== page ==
J Dent. 2011 Apr;39(4):316-25. doi: 10.1016/j.jdent.2011.01.011. Epub 2011 Feb 15.
Non-destructive 3D imaging of composite restorations using optical coherence tomography: marginal adaptation of self-etch adhesives.
OBJECTIVES: To investigate the potential use of swept-source optical coherence tomography (SS-OCT) as a new tool to evaluate marginal adaptation of composite restorations in class I cavities.
METHODS: Round-shaped class I cavities (3mm diameter × 1.5mm depth) were prepared on buccal enamel of bovine teeth with cavity floor located in dentine. The cavities were restored with a flowable resin composite (Clearfil Majesty LV) using two-step self-etch adhesive (SE Bond), all-in-one self-etch adhesive (G-Bond) or no adhesive (Control). The specimens were subjected to water storage (37 °C, 24 h) or thermal stress challenge (5000 cycles, 5 °C and 55 °C). 3D scans (4 mm×4 mm×2.6 mm obtained in 4 s) of the restoration were obtained using SS-OCT before and after immersion into a contrast agent. 2D images obtained from the 3D scans (n=30/group) were analysed to evaluate marginal adaptation. Area fraction of pixels with high brightness values at the interfacial zone was calculated using a digital image analysis software. The results were statistically compared with statistical significance defined as p≤0.05.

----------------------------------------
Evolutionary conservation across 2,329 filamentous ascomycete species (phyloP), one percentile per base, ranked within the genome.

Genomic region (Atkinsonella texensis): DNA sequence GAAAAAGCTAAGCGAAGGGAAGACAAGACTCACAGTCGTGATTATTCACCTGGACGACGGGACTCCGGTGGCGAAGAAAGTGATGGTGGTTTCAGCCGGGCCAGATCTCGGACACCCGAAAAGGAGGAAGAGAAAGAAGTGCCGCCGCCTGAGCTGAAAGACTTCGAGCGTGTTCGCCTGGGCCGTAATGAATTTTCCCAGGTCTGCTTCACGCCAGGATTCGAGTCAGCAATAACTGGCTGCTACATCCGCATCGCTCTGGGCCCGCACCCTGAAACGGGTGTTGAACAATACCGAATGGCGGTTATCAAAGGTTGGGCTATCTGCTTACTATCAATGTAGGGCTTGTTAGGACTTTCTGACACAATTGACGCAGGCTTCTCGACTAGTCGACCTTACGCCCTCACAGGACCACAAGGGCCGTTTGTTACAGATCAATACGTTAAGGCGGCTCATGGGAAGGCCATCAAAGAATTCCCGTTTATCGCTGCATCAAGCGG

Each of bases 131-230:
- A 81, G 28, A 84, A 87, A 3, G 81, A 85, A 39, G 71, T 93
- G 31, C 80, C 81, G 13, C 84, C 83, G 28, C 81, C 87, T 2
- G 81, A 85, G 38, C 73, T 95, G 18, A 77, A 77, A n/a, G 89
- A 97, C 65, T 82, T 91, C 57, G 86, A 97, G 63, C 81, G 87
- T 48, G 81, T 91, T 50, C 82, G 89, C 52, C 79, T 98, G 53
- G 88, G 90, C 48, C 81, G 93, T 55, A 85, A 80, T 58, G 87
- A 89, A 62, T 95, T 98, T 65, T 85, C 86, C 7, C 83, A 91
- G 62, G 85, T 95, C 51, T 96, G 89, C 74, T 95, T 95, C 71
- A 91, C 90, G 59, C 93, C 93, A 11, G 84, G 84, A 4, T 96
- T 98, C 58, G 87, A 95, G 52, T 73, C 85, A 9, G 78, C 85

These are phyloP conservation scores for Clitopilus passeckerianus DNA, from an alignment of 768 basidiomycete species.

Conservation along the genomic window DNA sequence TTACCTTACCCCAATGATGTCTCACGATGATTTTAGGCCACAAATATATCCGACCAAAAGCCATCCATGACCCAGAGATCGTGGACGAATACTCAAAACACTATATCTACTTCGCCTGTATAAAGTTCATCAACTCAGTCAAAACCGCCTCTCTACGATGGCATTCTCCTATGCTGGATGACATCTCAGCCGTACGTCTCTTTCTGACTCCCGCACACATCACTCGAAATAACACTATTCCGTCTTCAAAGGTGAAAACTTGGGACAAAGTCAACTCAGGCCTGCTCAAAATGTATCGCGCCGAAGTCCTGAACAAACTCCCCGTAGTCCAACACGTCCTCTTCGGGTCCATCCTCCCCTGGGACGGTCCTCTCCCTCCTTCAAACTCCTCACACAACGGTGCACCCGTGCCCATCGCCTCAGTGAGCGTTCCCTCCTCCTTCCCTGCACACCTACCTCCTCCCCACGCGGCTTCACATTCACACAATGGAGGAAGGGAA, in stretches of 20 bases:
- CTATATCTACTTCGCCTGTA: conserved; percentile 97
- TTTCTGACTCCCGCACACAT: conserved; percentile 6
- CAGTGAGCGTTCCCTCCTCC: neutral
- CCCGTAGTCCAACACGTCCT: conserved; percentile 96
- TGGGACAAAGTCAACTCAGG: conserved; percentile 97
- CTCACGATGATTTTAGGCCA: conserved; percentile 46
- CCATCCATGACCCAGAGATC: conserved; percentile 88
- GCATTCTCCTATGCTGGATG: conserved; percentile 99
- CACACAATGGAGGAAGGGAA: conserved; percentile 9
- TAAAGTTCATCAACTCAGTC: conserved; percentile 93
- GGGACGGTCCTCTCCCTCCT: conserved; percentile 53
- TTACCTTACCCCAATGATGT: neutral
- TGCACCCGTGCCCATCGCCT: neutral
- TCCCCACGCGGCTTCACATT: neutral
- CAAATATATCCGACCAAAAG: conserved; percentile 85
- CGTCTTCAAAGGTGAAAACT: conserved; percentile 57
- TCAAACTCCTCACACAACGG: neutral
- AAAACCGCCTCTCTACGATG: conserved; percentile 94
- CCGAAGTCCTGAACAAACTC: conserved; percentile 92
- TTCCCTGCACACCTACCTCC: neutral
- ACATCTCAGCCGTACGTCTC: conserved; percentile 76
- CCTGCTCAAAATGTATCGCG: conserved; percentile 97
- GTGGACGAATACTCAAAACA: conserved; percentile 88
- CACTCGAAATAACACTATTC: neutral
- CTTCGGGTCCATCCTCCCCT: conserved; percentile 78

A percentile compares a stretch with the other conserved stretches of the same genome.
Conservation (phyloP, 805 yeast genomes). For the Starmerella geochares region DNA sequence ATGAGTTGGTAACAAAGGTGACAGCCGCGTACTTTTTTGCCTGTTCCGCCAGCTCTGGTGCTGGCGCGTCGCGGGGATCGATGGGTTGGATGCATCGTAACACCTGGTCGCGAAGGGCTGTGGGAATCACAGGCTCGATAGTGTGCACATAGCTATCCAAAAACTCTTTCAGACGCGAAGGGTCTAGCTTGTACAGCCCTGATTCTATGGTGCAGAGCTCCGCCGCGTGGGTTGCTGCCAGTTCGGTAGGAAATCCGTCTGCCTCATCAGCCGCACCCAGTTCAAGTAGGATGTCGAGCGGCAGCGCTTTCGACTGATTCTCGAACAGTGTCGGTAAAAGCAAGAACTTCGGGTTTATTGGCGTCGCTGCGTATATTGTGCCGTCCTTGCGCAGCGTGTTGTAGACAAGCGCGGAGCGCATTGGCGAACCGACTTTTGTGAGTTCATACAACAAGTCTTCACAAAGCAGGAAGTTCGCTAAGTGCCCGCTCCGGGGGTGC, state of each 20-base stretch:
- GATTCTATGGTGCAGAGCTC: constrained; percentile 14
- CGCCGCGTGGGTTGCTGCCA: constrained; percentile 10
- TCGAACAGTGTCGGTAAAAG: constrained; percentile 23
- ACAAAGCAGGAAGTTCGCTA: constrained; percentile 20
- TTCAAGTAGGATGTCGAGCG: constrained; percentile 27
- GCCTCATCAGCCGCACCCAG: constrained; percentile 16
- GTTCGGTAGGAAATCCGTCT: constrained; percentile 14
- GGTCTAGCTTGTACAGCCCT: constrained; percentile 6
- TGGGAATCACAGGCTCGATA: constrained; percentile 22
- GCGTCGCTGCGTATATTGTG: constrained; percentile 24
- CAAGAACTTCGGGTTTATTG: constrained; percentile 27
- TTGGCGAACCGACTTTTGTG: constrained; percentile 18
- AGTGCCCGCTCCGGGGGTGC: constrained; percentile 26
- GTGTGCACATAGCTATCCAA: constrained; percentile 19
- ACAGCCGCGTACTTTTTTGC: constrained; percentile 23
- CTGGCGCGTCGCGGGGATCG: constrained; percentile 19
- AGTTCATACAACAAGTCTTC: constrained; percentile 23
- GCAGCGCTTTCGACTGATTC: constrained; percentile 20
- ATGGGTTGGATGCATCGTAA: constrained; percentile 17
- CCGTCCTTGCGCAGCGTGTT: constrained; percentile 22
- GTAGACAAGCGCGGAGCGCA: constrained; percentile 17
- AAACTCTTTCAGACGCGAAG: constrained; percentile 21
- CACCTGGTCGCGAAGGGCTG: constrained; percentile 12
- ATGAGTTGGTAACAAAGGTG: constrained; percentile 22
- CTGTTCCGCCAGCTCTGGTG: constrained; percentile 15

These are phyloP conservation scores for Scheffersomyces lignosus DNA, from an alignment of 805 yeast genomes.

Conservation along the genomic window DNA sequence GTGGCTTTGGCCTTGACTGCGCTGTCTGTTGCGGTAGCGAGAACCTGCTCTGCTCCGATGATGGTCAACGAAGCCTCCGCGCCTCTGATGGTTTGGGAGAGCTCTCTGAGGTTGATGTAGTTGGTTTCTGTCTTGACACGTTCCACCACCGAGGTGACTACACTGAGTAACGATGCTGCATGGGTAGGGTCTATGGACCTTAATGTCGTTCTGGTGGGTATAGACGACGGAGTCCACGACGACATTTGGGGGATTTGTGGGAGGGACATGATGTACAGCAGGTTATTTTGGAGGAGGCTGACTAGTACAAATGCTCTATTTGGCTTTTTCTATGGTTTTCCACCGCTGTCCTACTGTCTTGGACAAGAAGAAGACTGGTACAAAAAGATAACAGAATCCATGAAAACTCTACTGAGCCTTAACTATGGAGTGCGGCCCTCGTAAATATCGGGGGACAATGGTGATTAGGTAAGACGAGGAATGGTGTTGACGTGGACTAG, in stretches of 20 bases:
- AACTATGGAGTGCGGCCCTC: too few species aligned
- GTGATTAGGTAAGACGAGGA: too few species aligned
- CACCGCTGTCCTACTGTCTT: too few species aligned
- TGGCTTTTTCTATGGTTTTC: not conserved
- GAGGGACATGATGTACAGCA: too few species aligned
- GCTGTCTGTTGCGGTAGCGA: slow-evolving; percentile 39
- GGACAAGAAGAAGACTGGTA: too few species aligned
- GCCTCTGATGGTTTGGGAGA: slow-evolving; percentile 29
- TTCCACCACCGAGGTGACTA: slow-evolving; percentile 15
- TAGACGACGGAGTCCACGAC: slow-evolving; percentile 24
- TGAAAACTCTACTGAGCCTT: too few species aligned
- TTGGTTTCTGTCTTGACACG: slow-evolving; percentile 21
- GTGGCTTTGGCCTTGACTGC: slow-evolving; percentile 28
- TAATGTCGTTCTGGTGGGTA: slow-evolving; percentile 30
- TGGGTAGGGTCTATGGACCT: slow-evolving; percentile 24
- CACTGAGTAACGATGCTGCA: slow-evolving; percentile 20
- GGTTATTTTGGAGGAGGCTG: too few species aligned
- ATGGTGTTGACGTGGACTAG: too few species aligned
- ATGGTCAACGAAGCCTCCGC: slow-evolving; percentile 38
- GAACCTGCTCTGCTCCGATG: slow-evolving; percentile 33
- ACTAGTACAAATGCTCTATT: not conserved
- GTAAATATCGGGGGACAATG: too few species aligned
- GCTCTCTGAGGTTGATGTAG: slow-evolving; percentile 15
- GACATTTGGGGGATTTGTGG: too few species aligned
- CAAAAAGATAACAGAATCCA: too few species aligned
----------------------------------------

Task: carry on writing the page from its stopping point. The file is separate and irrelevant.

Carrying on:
RESULTS: Wilcoxon signed ranks test showed that there was no statistically significant difference in the results of SS-OCT before and after infiltration of the contrast agent when a ranking transformation was applied on to the data (p>0.05). A significant positive linear correlation was found between the two SS-OCT images. Confocal laser scanning photomicrographs of samples cut after silver infiltration confirmed the presence of gap.
CONCLUSIONS: 3D imaging by SS-OCT can be considered as a non-invasive technique for fast detection of gaps at the restoration interface.